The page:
'Jack is vulnerable and this vaccine is not available to him' - Mum says vulnerable children are being left out of meningitis programme
The vaccine programme is being expanded, but older children will be left out. Ailín Quinlan hears from one mother whose son remains vulnerable to meningitis
Aisling McNiffe's son Jack is 11. He doesn't speak, has a severe to profound intellectual disability, is non-verbal, takes 18 different medications a day for a variety of serious health problems, is tube-fed, in a wheelchair and needs round-the-clock care.
Jack has Down Syndrome and a string of health conditions including a rare auto-inflammatory disease, arthritis, scoliosis and hip dysplasia (misalignment of the hip joint.)
Because he has Down Syndrome, Jack has been deemed medically at risk from meningitis - the National Immunisation Advisory Committee has recommended that children with Down Syndrome receive the meningitis B vaccine to protect them against this potentially fatal disease.
However, Jack, along with any other child born after October 1 last, is not entitled to get the meningitis B vaccine under the planned expansion of the Government's Childhood Vaccine Programme which allows for the introduction of the meningitis B vaccine for new-borns.
The introduction of the vaccine to the childhood immunisation programmes means that all children with Down Syndrome born on or after October 1, 2016 will automatically receive the vaccine - but there are no plans at this stage to introduce a catch-up programme for older children like Jack.
Ireland has the highest incidence of meningitis B disease in Europe. Up to 10pc of people affected will die from the disease, and studies show that one in five are left with devastating lifelong complications, including brain damage and hearing loss.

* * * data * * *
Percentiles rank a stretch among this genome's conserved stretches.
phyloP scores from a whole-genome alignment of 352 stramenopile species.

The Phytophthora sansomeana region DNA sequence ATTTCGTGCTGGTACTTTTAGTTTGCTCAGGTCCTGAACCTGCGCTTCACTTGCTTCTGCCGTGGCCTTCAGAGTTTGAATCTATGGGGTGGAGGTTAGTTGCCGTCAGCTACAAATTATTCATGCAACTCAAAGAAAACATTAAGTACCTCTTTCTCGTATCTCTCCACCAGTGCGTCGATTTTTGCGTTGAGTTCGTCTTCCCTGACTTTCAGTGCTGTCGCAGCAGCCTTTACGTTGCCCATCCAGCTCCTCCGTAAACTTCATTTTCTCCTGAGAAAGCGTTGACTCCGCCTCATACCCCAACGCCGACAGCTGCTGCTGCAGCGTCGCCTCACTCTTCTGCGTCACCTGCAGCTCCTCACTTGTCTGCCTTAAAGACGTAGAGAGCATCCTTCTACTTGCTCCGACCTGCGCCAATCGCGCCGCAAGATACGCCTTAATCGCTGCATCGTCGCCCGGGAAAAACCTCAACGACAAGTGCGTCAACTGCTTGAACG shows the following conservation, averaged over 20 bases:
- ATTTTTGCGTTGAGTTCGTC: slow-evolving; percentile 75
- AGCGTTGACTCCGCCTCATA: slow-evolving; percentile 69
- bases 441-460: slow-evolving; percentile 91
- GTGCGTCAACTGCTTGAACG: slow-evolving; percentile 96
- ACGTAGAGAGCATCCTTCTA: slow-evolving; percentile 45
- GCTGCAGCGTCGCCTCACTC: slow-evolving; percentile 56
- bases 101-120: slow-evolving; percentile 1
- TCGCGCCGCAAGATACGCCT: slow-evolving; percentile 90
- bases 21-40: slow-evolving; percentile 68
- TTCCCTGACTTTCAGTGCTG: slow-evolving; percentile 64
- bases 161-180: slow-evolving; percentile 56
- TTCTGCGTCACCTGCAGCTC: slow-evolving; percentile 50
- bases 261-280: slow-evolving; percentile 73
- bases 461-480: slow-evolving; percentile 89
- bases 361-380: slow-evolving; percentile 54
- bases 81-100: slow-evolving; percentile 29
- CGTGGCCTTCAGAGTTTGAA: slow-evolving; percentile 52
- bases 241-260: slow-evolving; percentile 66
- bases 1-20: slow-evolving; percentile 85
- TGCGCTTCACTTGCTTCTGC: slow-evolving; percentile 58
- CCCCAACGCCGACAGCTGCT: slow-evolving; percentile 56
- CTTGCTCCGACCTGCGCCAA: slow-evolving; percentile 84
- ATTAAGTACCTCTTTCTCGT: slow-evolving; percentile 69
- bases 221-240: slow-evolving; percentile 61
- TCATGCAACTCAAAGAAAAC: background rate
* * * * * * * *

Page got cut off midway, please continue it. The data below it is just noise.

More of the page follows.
Down Syndrome Ireland believes the availability of the vaccine to children who have been deemed medically at risk should be backdated as a matter of urgency. Although prices vary, the vaccine is reportedly difficult to source and it is expensive.
Prices range from €136 to €260 per administration, going as high as €450 for just two doses.
"All of our children are immune-compromised and we believe that in these circumstances, the backdating of the vaccine for children with Down Syndrome would be essential," declares Pat Clarke, chief executive of Down Syndrome Ireland, who adds that if the Government cannot be persuaded to backdate the availability of the vaccine, the organisation will have to consider actively lobbying for it. "The Government must find some means of enabling this to happen. Essentially, by not doing it, the Government is putting the lives of children with Down Syndrome at risk.
"We are hoping to persuade the Government of the importance of this, and if it does not happen we would have to consider a lobbying campaign to ensure the Government will change its mind."
Jack, however, is even more at risk than other children with Down Syndrome, says Aisling McNiffe - he also has CINCA (Chronic Infantile Neurological Cutaneous Articular Syndrome), a rare auto-inflammatory and degenerative disease.